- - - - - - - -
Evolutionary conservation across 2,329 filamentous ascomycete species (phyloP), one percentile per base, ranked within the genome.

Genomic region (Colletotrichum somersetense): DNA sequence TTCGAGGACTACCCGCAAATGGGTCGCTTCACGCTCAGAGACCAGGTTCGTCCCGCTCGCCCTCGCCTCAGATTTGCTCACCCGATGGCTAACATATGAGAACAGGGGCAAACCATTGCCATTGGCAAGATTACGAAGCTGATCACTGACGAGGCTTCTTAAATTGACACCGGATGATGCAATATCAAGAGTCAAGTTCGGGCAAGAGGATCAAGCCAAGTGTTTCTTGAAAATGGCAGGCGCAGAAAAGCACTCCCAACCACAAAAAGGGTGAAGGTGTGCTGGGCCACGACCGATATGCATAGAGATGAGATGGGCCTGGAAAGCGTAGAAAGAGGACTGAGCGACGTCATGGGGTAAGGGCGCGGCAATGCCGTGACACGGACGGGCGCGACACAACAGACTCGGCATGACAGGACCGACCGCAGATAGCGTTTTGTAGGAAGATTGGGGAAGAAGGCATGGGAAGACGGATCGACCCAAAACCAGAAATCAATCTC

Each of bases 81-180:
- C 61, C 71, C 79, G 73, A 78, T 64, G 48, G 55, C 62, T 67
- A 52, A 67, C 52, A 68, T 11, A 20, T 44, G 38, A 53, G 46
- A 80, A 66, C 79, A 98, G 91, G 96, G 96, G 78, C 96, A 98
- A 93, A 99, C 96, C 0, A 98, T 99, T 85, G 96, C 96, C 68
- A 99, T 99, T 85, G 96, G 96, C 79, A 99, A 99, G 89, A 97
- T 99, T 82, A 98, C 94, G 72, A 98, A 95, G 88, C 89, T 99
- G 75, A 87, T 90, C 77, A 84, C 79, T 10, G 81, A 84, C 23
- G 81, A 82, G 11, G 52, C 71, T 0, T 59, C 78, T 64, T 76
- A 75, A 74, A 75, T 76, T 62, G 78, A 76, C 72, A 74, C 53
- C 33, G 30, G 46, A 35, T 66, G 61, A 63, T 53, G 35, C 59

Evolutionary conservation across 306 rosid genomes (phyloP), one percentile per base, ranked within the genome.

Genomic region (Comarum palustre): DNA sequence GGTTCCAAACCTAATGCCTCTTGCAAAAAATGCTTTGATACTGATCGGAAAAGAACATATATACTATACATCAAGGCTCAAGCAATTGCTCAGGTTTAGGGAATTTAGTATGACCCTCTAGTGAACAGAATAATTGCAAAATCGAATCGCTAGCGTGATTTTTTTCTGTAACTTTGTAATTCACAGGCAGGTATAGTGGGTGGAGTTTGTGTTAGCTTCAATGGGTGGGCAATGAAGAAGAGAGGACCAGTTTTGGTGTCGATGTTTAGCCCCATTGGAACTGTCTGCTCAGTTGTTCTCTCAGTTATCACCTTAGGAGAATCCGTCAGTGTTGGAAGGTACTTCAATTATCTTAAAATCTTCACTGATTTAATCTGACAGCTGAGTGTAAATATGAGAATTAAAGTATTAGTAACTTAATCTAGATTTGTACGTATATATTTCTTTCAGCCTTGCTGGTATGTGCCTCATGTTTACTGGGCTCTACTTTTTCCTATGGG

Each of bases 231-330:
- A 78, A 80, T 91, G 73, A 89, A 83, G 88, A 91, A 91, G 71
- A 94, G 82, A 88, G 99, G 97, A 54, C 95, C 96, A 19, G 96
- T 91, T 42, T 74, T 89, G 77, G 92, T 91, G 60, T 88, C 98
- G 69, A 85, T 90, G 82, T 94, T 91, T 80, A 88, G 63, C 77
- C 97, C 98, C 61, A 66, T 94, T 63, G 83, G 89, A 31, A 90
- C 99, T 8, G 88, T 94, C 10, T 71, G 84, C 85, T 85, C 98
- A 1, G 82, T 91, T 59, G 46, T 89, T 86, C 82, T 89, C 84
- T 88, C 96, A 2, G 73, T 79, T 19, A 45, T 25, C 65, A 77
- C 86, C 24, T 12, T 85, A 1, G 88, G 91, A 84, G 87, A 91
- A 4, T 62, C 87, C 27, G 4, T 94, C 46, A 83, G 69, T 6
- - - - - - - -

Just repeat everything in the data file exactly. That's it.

Evolutionary conservation across 2,329 filamentous ascomycete species (phyloP), one percentile per base, ranked within the genome.

Genomic region (Colletotrichum somersetense): DNA sequence TTCGAGGACTACCCGCAAATGGGTCGCTTCACGCTCAGAGACCAGGTTCGTCCCGCTCGCCCTCGCCTCAGATTTGCTCACCCGATGGCTAACATATGAGAACAGGGGCAAACCATTGCCATTGGCAAGATTACGAAGCTGATCACTGACGAGGCTTCTTAAATTGACACCGGATGATGCAATATCAAGAGTCAAGTTCGGGCAAGAGGATCAAGCCAAGTGTTTCTTGAAAATGGCAGGCGCAGAAAAGCACTCCCAACCACAAAAAGGGTGAAGGTGTGCTGGGCCACGACCGATATGCATAGAGATGAGATGGGCCTGGAAAGCGTAGAAAGAGGACTGAGCGACGTCATGGGGTAAGGGCGCGGCAATGCCGTGACACGGACGGGCGCGACACAACAGACTCGGCATGACAGGACCGACCGCAGATAGCGTTTTGTAGGAAGATTGGGGAAGAAGGCATGGGAAGACGGATCGACCCAAAACCAGAAATCAATCTC

Each of bases 81-180:
- C 61, C 71, C 79, G 73, A 78, T 64, G 48, G 55, C 62, T 67
- A 52, A 67, C 52, A 68, T 11, A 20, T 44, G 38, A 53, G 46
- A 80, A 66, C 79, A 98, G 91, G 96, G 96, G 78, C 96, A 98
- A 93, A 99, C 96, C 0, A 98, T 99, T 85, G 96, C 96, C 68
- A 99, T 99, T 85, G 96, G 96, C 79, A 99, A 99, G 89, A 97
- T 99, T 82, A 98, C 94, G 72, A 98, A 95, G 88, C 89, T 99
- G 75, A 87, T 90, C 77, A 84, C 79, T 10, G 81, A 84, C 23
- G 81, A 82, G 11, G 52, C 71, T 0, T 59, C 78, T 64, T 76
- A 75, A 74, A 75, T 76, T 62, G 78, A 76, C 72, A 74, C 53
- C 33, G 30, G 46, A 35, T 66, G 61, A 63, T 53, G 35, C 59

Evolutionary conservation across 306 rosid genomes (phyloP), one percentile per base, ranked within the genome.

Genomic region (Comarum palustre): DNA sequence GGTTCCAAACCTAATGCCTCTTGCAAAAAATGCTTTGATACTGATCGGAAAAGAACATATATACTATACATCAAGGCTCAAGCAATTGCTCAGGTTTAGGGAATTTAGTATGACCCTCTAGTGAACAGAATAATTGCAAAATCGAATCGCTAGCGTGATTTTTTTCTGTAACTTTGTAATTCACAGGCAGGTATAGTGGGTGGAGTTTGTGTTAGCTTCAATGGGTGGGCAATGAAGAAGAGAGGACCAGTTTTGGTGTCGATGTTTAGCCCCATTGGAACTGTCTGCTCAGTTGTTCTCTCAGTTATCACCTTAGGAGAATCCGTCAGTGTTGGAAGGTACTTCAATTATCTTAAAATCTTCACTGATTTAATCTGACAGCTGAGTGTAAATATGAGAATTAAAGTATTAGTAACTTAATCTAGATTTGTACGTATATATTTCTTTCAGCCTTGCTGGTATGTGCCTCATGTTTACTGGGCTCTACTTTTTCCTATGGG

Each of bases 231-330:
- A 78, A 80, T 91, G 73, A 89, A 83, G 88, A 91, A 91, G 71
- A 94, G 82, A 88, G 99, G 97, A 54, C 95, C 96, A 19, G 96
- T 91, T 42, T 74, T 89, G 77, G 92, T 91, G 60, T 88, C 98
- G 69, A 85, T 90, G 82, T 94, T 91, T 80, A 88, G 63, C 77
- C 97, C 98, C 61, A 66, T 94, T 63, G 83, G 89, A 31, A 90
- C 99, T 8, G 88, T 94, C 10, T 71, G 84, C 85, T 85, C 98
- A 1, G 82, T 91, T 59, G 46, T 89, T 86, C 82, T 89, C 84
- T 88, C 96, A 2, G 73, T 79, T 19, A 45, T 25, C 65, A 77
- C 86, C 24, T 12, T 85, A 1, G 88, G 91, A 84, G 87, A 91
- A 4, T 62, C 87, C 27, G 4, T 94, C 46, A 83, G 69, T 6